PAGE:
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While I was a committed student of the history of Marvel Comics upon devoting myself to their stories at the age of ten, I was shamefully slow to come around to the art of the creator who was arguably the most important figure in the groundbreaking, foundational years of the publisher. Working with writer Stan Lee, artist Jack Kirby was the architect of the early Marvel Universe, officially co-creating almost every major character in that monumental first decade of bold new comic book storytelling. Even though Kirby’s Marvel masterpiece was undoubtedly Fantastic Four (though there are conflicting stories about precisely how the creative process worked, it seems clear that Marvel’s First Family benefited from the strongest Kirby influence, with Lee often giving his partner only the barest of plot before the drafting table was engaged), my favorite character and titles, I still didn’t warm to the artist’s distinctive style when I’d encounter old stories. It was blocky and weighty, almost crude to my untrained eyes. Though I’d later figure out that some of my favorite artists — like John Buscema, John Byrne, Jim Steranko — all drew from a Kirby influence, at least to a degree, the trailblazer seemed overly simplistic compared to the intricacy and nuance I believed I saw elsewhere. Man, was I wrong. In my defense, let me repeat that I was ten years old when this fandom journey began.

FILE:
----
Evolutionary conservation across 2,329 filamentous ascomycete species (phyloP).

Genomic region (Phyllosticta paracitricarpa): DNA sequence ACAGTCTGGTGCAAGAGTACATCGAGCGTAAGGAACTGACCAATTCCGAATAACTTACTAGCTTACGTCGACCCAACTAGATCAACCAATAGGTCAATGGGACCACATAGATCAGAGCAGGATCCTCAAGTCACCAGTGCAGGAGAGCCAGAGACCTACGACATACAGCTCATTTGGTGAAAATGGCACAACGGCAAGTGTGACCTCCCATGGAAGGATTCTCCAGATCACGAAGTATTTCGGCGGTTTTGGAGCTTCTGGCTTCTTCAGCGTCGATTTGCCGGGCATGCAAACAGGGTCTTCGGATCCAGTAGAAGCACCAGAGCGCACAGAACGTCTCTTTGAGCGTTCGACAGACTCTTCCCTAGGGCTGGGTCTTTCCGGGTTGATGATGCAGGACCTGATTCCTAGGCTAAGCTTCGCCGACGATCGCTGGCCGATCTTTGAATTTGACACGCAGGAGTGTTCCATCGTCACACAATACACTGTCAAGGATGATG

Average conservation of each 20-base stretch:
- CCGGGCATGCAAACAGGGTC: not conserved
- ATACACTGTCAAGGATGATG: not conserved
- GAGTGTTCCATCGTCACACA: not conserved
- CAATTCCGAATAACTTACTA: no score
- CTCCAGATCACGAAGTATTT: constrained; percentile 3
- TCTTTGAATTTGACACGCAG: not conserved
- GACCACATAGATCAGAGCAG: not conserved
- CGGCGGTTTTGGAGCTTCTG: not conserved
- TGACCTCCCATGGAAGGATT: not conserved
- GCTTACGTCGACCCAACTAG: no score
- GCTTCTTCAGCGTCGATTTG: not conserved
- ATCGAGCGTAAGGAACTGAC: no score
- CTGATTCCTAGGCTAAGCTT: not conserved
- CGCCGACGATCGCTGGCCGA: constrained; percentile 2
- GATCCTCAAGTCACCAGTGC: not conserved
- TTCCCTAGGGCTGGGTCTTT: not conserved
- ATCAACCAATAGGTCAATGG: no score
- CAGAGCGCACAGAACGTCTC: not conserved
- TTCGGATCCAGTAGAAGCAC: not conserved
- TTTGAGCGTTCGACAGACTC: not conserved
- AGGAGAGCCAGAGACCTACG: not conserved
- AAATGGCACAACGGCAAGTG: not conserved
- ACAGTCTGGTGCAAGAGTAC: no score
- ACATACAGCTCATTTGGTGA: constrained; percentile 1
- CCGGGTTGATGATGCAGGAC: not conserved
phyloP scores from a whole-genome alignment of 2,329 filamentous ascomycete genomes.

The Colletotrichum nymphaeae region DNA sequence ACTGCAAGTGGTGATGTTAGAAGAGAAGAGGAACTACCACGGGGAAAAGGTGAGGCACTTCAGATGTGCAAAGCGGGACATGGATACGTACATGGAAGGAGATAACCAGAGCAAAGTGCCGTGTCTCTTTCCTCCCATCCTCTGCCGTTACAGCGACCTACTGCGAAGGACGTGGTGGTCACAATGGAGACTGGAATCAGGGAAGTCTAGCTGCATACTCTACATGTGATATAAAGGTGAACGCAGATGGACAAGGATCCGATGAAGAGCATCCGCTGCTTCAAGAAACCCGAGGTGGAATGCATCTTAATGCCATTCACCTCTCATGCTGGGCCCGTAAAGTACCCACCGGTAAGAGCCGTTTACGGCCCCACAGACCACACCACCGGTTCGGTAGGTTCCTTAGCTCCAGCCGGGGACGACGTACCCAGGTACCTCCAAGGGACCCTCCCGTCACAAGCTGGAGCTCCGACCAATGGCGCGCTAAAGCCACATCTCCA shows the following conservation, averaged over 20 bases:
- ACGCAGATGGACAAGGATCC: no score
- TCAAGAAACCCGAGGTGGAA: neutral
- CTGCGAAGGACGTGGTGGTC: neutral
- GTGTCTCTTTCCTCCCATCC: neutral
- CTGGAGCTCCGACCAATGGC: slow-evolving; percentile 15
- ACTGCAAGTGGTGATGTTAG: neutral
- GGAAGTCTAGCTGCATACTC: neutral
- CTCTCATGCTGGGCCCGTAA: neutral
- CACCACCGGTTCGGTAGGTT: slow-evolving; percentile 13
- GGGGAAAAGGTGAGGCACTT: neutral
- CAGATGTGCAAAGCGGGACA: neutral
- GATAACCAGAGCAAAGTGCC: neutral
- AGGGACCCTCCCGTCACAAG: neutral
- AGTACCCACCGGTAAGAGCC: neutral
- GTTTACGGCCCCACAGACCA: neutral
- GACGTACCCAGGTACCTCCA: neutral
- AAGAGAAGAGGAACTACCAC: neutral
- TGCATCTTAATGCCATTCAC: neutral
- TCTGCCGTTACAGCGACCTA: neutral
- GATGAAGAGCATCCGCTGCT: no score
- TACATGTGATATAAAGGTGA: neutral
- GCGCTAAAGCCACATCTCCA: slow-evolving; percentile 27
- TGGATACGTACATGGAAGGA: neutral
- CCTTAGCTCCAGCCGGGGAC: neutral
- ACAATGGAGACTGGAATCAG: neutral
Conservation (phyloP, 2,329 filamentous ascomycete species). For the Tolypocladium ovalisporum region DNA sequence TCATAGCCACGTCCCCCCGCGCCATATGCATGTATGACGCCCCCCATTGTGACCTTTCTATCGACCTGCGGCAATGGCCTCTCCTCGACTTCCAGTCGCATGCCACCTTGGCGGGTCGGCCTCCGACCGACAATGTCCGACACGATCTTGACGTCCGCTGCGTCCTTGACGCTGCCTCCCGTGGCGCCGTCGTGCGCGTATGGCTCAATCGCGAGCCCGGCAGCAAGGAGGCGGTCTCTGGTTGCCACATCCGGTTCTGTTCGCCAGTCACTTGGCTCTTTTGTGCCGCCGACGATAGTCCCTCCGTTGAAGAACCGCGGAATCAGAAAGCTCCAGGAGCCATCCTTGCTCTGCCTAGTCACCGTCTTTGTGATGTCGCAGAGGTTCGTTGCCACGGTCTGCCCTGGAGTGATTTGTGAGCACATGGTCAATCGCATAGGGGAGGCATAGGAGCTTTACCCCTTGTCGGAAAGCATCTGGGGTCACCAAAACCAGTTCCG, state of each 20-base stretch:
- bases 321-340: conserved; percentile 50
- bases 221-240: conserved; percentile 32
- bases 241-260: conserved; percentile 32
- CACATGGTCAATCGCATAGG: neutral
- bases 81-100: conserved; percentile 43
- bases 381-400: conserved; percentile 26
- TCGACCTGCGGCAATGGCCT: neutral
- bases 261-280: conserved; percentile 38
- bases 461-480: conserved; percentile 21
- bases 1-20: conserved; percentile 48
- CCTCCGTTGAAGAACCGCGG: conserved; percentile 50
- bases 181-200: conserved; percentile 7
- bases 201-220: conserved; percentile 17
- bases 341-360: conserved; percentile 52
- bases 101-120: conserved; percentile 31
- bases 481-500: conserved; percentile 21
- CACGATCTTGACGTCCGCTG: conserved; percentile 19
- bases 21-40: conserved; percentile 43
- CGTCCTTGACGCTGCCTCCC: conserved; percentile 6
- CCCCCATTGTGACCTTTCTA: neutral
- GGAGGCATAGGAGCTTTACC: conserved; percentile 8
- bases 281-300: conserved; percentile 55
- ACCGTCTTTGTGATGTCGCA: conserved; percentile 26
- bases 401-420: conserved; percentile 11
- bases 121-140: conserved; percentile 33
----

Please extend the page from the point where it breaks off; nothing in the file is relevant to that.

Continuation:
By the early nineteen-eighties, Kirby no longer had a home at the House of Ideas he helped build, in large part because of an ongoing dispute over what he felt he was owed for the enduring success of his creations, most notably a stockpile of original art — suddenly a lucrative commodity on the collectors’ market — that Marvel refused to return to him. After digressions in the field of animation and elsewhere, Kirby returned to comic books with fledgling independent publisher Pacific Comics, a company willing to give him something nearly unprecedented in the field: complete ownership of his own creation. Under their aegis, Kirby came up with a series called Captain Victory and the Galactic Rangers. Rather than the sort of superhero fare he’d drawn at Marvel Comics, Captain Victory felt like an extension of the more science fiction work he’d crafted when given a fairly free hand at DC Comics in the nineteenseventies (and then during his brief return to Marvel in the second half of the decade). It suited Kirby’s majestic imagination, giving him a chance to fill the page with wild, futuristic dreams.

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As the title implies, Captain Victory is a leader within a intergalactic army of protectors, bent on protecting the universe from the evil impulses of marauding, invading creatures, such as the Insectons. Burning through new clone bodies as a result of his courageous self-sacrifice on the battlefield, Captain Victory is widely admired by his cadre of fellow Galactic Rangers, obviously drawn from diverse corners of the galaxy.

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In the early issues of the series, the Galactic Rangers have come to Earth, looking to protect this primitive planet from malevolent forces beyond the population’s understanding. This gives Kirby plenty of chances to heighten the sense of wonder through the apoplectic and terrified reactions of the Earthling law enforcement officials Captain Victory and his crew encounter. Mostly, though, there’s no real need for such devices. The outrageous boldness of Kirby’s concepts is enough to leave any reader’s head spinning. His storytelling was typified by a sense of constant wonder and off-the-cuff inventiveness, making his comics progress with the exuberantly free logic that a child brings to the crafting a fiction, with any idea that pops into their head instinctively deemed good enough to keep the tale going. Of course, as we’re talking comics here, the lunatic ideas are only as good as their rendering in pen and ink. Kirby’s got that sorted out.